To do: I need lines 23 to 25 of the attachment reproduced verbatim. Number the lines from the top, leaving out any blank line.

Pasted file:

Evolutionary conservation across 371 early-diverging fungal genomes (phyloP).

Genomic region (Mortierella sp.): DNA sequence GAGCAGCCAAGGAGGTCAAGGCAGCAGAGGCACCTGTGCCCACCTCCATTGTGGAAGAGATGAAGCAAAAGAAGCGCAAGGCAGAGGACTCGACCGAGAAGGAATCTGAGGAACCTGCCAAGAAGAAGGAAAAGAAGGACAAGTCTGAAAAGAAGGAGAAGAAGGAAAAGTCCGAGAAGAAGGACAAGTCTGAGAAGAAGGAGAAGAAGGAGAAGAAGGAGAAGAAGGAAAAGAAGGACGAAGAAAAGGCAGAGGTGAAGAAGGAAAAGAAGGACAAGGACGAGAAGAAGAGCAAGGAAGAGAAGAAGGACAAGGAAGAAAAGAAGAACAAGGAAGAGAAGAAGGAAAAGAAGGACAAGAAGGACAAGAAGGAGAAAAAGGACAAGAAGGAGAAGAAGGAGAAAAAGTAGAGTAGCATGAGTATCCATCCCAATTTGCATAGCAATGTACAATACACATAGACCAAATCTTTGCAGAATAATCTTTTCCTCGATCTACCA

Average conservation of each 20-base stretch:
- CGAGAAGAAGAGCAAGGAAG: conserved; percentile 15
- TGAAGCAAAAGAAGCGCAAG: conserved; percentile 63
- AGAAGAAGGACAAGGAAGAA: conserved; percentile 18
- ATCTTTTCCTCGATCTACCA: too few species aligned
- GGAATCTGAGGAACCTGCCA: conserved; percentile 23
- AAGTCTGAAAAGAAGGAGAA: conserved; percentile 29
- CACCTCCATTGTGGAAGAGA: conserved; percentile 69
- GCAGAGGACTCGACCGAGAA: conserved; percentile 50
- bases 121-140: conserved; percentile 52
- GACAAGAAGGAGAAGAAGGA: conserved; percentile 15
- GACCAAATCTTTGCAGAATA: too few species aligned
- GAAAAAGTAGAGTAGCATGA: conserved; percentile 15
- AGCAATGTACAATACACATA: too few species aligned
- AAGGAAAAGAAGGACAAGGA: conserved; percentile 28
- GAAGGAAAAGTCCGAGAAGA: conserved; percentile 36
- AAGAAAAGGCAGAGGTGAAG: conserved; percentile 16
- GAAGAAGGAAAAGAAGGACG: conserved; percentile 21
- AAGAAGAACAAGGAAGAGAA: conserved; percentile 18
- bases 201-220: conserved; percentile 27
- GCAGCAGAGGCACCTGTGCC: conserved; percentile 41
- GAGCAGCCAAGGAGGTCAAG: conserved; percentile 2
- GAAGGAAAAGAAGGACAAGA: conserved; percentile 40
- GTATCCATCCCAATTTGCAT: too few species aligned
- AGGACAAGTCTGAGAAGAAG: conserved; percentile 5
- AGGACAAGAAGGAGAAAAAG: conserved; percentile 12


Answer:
- GCAGCAGAGGCACCTGTGCC: conserved; percentile 41
- GAGCAGCCAAGGAGGTCAAG: conserved; percentile 2
- GAAGGAAAAGAAGGACAAGA: conserved; percentile 40